Tell it, and Transcribe it!
Sit back and read what you actually said. It will surprise you. Are you willing to accept my challenge?
Great advice. After I first heard this I tried the Practice, Tape, and Type method.
I’ve found the best reason to write out the speech is to help stay on topic. It’s so easy to go off on a tanget when I speak, so now I hit those tangents in the practice, and reason out how to eliminate them in the final version.
Great teaching!! There are certainly other ways to write a speech, but this can be a great on for the person who knows what they want to say and hone it later. Thanks for helping speakers grow.
I too am averse to “writing” a speech. I’m a speaker after all. Last week I cam in second in a Tall Tales contest at Area F3 in District 53. I had a really great speech that was not written and was confident that I would win. I will now take your suggestion and transcribe my speech since it surely didn’t come out as I had planned.
Thanks for the advice.
I love this method.
When I first joined Toastmasters, I would do it the opposite way: I’d write my speech word for word and then memorize it. 2 things happened that made me change that method:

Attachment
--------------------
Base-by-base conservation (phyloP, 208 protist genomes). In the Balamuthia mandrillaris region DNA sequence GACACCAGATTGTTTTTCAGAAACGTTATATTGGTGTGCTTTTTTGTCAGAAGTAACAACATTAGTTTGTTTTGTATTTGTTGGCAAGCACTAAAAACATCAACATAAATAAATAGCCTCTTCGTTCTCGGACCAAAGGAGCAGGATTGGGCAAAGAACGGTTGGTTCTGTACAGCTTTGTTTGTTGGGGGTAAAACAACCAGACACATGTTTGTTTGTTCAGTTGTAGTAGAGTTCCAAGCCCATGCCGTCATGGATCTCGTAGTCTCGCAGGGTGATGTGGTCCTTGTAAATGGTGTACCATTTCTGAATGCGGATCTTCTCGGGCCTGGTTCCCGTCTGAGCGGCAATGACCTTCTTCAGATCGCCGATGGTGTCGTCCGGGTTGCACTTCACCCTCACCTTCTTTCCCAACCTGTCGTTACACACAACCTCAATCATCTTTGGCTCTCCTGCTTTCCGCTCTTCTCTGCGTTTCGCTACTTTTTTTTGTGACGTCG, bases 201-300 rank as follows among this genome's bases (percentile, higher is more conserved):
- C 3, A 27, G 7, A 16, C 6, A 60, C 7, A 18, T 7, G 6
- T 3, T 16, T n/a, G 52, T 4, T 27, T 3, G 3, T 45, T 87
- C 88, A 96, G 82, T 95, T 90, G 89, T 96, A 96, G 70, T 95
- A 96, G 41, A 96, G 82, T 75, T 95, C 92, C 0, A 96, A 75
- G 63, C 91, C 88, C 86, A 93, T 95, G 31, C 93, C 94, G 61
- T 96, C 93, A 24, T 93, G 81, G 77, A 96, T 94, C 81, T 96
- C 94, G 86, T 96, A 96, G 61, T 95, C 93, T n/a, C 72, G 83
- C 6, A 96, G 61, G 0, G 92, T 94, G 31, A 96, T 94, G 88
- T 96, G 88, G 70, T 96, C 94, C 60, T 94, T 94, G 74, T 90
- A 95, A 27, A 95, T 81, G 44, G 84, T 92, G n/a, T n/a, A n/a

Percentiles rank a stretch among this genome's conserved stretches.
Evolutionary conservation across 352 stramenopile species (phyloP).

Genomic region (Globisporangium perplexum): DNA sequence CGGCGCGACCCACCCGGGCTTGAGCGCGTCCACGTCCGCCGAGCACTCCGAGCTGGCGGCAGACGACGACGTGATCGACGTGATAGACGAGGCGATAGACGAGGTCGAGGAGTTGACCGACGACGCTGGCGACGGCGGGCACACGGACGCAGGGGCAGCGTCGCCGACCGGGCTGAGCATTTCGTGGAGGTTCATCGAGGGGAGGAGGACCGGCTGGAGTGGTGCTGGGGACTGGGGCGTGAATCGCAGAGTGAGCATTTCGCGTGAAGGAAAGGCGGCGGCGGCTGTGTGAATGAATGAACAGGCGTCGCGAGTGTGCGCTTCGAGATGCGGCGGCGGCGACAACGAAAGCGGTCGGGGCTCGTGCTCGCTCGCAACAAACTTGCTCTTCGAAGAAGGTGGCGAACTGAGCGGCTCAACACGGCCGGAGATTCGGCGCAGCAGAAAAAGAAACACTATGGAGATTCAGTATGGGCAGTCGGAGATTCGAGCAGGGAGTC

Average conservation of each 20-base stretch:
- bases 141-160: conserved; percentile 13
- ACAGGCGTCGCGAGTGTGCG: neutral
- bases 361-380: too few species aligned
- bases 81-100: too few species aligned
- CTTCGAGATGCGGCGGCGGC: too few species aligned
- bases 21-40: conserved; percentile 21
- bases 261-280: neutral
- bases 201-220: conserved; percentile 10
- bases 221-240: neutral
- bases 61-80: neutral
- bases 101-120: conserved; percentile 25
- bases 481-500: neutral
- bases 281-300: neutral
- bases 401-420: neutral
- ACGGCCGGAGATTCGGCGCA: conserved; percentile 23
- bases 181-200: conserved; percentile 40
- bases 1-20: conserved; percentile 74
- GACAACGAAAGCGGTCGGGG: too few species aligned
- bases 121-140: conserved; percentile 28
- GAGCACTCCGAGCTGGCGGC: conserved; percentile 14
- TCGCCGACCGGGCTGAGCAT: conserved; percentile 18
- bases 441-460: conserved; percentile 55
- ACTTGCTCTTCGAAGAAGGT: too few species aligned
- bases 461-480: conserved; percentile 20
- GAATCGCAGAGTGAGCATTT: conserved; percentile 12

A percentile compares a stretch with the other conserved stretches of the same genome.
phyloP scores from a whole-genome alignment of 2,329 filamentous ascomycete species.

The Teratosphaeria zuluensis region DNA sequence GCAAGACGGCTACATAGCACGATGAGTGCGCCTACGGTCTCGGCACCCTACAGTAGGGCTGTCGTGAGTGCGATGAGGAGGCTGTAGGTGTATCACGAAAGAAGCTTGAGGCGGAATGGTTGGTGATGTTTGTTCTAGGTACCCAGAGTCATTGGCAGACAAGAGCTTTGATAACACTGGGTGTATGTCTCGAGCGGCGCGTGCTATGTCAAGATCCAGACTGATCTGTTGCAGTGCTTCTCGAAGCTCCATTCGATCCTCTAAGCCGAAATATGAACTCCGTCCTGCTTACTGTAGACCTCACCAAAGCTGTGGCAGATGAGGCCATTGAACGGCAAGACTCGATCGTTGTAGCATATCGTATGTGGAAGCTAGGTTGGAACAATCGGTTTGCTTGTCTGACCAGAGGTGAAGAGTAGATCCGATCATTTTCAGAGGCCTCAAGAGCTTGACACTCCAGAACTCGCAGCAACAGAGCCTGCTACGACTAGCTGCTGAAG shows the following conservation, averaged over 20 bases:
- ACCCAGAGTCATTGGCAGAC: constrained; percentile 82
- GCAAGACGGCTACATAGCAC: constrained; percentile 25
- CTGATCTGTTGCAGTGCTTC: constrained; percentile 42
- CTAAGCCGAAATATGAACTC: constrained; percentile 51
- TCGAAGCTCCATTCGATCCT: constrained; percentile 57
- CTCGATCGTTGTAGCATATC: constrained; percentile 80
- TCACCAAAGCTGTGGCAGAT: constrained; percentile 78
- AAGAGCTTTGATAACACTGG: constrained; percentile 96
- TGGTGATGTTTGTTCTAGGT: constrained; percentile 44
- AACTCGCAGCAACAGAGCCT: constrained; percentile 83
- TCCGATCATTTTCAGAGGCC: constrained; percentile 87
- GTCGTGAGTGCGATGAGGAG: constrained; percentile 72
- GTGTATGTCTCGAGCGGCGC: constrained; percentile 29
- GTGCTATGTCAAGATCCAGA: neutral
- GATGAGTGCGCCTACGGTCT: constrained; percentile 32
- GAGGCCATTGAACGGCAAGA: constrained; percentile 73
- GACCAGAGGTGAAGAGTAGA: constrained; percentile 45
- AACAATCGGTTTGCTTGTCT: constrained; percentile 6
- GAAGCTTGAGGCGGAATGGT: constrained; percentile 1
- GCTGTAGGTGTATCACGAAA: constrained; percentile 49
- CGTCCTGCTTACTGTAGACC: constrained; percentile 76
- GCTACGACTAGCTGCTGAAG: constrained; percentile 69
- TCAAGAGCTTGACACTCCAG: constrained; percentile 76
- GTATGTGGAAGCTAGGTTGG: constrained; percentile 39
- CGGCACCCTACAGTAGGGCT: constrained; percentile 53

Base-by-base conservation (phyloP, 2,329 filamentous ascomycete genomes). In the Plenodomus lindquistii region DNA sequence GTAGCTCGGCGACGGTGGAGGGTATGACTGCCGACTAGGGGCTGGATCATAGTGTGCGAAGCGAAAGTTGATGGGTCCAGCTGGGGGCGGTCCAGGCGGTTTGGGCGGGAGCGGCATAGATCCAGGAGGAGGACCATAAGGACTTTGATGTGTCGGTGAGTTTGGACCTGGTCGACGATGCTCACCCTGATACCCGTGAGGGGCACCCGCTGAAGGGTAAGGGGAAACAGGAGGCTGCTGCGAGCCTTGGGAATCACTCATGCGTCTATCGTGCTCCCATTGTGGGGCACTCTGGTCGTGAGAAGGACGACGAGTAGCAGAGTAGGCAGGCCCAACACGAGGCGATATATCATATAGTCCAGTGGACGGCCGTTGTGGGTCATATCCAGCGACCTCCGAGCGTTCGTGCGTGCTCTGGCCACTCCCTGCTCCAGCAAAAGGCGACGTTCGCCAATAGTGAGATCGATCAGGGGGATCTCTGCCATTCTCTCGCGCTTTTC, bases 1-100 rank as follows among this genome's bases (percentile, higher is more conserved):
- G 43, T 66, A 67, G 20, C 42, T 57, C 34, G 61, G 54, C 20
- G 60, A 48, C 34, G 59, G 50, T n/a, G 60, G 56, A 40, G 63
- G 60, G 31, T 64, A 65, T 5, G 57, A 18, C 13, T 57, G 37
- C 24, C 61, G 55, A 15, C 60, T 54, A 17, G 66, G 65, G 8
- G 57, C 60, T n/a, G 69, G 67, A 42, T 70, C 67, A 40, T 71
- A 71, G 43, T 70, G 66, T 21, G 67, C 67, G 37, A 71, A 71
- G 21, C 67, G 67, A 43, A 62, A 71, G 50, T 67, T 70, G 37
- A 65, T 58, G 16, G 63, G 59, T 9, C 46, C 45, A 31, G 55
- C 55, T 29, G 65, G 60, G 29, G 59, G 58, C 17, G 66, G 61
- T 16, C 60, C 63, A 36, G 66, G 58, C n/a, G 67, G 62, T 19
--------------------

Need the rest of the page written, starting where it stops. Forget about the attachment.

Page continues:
First, an evaluator very kindly pointed out that I sounded “stilted.” Then one day I lost my place in my speech and couldn’t continue.
So I did a 180 and went to the whole “winging it” and bullet points method – my speaking improved and I cut my prep time down substantially.
It wasn’t until I started entering contests that I started writing speeches out again. I did exactly what you suggested: record the speech and transcribe it. The best thing about this method is that even after you tweak and edit, it still sounds like “speaking” instead of “writing” – and not stilted.
And as a bonus…I got used to hearing the sound of my own voice. (I avoided this method for a long time because I couldn’t stand to hear myself on tape.)
Thanks for the great article!